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Editor's Note: As the 2016-2017 school year approaches, many young athletes are preparing to step foot on the field, court or golf course. Many of those athletes have dreams of playing in college, but how does an athlete get to the next level?
That’s the question that we look to answer in this series, X’s and O’s of the recruiting process. For the next four weeks, we will talk with people who have seen the recruiting process unfold from different angles during their careers. We will talk with a former recruiting department employee, coaches and players that have earned scholarships or walked on to a university team.
While the focus will be primarily on football recruiting, the advice is still applicable to volleyball, basketball and track athletes as well. The process is nearly the same across all sports. While there may be slight variances in the way it is carried out, the idea is still the same. The biggest thing an athlete needs to do is get exposure. There are various ways to get that exposure to colleges and we will discuss that over the duration of the series.
This week, we talk with HuskerOnline’s Nate Clouse. Clouse worked for nearly a decade in the recruiting department at the University of Nebraska-Lincoln under Frank Solich, Bill Callahan and Bo Pelini.
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While many high school athletes have hopes of continuing their careers in college, most don’t know how to get the attention of coaches.
Nate Clouse, currently a recruiting analyst and staff writer for HuskerOnline.com, worked in the University of Nebraska-Lincoln’s football recruiting department from 2002 to 2009. He began working under Frank Solich, mostly helping with the game day experience for visiting recruits. He stayed with the program under Bill Callahan and the early portion of Bo Pelini’s tenure, eventually working his way into the day to day recruiting operations.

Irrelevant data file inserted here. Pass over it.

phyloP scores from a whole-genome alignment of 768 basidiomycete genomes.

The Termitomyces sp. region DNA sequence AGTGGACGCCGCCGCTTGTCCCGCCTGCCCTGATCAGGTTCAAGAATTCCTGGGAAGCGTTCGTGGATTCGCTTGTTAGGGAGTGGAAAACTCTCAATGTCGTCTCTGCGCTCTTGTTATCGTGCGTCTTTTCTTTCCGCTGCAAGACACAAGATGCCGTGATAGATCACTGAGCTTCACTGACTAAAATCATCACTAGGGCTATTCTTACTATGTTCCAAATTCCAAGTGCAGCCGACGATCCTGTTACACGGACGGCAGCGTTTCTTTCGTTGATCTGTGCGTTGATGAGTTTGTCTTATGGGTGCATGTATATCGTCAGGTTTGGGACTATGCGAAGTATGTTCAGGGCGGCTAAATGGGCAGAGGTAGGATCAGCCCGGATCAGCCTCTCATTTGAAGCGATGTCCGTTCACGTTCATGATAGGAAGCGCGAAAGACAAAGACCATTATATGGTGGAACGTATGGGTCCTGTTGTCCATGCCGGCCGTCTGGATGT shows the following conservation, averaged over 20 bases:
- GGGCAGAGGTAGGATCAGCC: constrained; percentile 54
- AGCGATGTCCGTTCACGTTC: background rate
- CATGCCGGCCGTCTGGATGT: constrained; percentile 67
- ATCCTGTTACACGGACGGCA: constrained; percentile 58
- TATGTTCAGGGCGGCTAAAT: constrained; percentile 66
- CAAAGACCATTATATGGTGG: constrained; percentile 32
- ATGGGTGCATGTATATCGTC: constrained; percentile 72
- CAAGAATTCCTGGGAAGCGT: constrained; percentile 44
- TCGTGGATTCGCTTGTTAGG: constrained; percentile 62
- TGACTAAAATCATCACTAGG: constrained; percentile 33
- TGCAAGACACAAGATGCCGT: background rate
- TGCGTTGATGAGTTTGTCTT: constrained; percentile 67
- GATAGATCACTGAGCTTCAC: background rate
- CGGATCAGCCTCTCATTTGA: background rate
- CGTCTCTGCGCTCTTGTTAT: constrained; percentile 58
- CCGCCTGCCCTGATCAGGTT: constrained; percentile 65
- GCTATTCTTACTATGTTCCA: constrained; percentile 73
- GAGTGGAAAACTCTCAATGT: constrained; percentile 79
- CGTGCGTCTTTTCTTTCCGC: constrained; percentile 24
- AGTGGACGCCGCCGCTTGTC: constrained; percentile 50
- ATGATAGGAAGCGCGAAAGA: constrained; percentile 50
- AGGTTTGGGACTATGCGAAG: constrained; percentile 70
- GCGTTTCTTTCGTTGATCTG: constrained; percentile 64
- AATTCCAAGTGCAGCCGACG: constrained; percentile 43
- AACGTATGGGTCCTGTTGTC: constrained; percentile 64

After his time at the university, Clouse began working for HuskerOnline.com as a recruiting analyst. Through his time at the university and with the national recruiting site, he had the opportunity to learn what it takes for a prospect to become a top recruit.
When trying to determine if a prospect is a top-level recruit, Clouse said the first thing coaches look for is a player’s overall athleticism. Coaches and recruiting staffs spend much of their time trying to determine if a player can make their team better and fit their needs.
Once the coaches determine an athlete fits their idea of a recruit, they then start researching a recruit off the field - in particular their academics and character.
“They start trying to figure out ‘Is this kid not only going to help our football team, but are they the type of kid that’s going to fit our culture here and fit in to the university, will they represent the program the way we want it to be represented,’” Clouse explained.
With so many athletes hoping to earn a Division 1 scholarship, poor academics or character concerns can immediately turn coaches away from a recruit.
“I don’t care how good a football player you are,” Clouse said. “If you have poor transcripts and don’t have the grades, coaches aren’t going to waste their time recruiting you.